Book Three in Herbert’s classic ‘rats’ series. The final countdown. The long-dreaded nuclear conflict. The city torn apart, shattered, its people destroyed or mutilated beyond hope. For just a few, survival is possible only beneath the wrecked streets - if there is time to avoid the slow-descending poisonous ashes. But below, the rats, demonic offspring of irradiated forebears, are waiting. They know that Man is weakened, become frail. Man has become their prey.
James Herbert was one of Britain’s greatest popular novelists and our #1 best-selling writer of chiller fiction. Widely imitated and hugely influential, he wrote 23 novels which have collectively sold over 54 million copies worldwide and been translated into 34 languages.
Born in London in the forties, James Herbert was art director of an advertising agency before turning to writing fiction in 1975. His first novel, The Rats, was an instant bestseller and is now recognised as a classic of popular contemporary fiction.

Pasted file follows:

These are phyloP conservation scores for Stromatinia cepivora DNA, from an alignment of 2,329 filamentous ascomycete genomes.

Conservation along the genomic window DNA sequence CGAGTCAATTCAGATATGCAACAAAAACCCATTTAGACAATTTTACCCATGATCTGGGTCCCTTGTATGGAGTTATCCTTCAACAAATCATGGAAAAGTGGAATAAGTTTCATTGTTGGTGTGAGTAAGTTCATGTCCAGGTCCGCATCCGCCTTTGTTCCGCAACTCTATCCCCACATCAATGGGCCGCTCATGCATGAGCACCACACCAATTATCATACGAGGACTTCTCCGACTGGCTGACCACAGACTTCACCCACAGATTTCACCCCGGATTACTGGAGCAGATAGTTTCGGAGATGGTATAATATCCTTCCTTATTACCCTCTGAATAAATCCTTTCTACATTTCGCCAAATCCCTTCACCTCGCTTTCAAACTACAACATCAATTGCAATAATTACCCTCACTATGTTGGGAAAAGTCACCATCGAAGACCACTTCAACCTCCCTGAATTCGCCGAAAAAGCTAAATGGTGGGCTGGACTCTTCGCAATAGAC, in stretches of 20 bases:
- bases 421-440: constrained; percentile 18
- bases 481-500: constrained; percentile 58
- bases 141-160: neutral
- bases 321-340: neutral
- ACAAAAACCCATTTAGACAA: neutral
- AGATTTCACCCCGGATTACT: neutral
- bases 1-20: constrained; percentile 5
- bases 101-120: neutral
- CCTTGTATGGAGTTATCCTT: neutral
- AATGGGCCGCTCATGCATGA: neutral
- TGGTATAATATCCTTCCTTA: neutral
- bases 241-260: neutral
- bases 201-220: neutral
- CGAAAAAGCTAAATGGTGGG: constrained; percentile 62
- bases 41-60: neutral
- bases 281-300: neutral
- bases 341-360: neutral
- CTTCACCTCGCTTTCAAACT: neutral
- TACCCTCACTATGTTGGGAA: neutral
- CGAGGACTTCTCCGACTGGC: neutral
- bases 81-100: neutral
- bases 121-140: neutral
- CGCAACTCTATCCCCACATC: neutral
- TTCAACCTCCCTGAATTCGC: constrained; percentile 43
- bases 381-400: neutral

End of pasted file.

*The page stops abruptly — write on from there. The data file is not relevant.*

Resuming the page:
Herbert went on to publish a new top ten best-seller every year until 1988. He wrote six more bestselling novels in the 1990s and three more since: Once, Nobody True and The Secret of Crickley Hall.
Herbert died in March 2013 at the age of 69.
Imagine: the scrabble of little claws, the cold slither of hairless tails.… That is just part of the terror of James Herbert's third book in the chilling Rats Series. Domain imagines a horrible post-apocalyptic world in which humans must compete with rats to survive the nuclear holocaust. David Rintoul's performance is truly disturbing in the best ways! Rintoul is able to ratchet up the suspense in Herbert's novel until it almost feels as if the rats are right below you!
“Herbert was by no means literary, but his work had a raw urgency. His best novels, The Rats and The Fog, had the effect of Mike Tyson in his championship days: no finesse, all crude power. Those books were best sellers because many readers (including me) were too horrified to put them down.” (Stephen King) "There are few things I would like to do less than lie under a cloudy night sky while someone read aloud the more vivid passages of Moon. In the thriller genre, do recommendations come any higher?" (Andrew Postman, The New York Times Book Review) "Herbert goes out in a blaze of glory" (Daily Mail)
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There would be no need to as every word is embossed on your brain,(excuse the pun)
The killing of the "THING" and is offspring..
He made you feel as though you were involved in the story.
The death of the doctor.
The story tells you what could happen when Man interfers with Nature.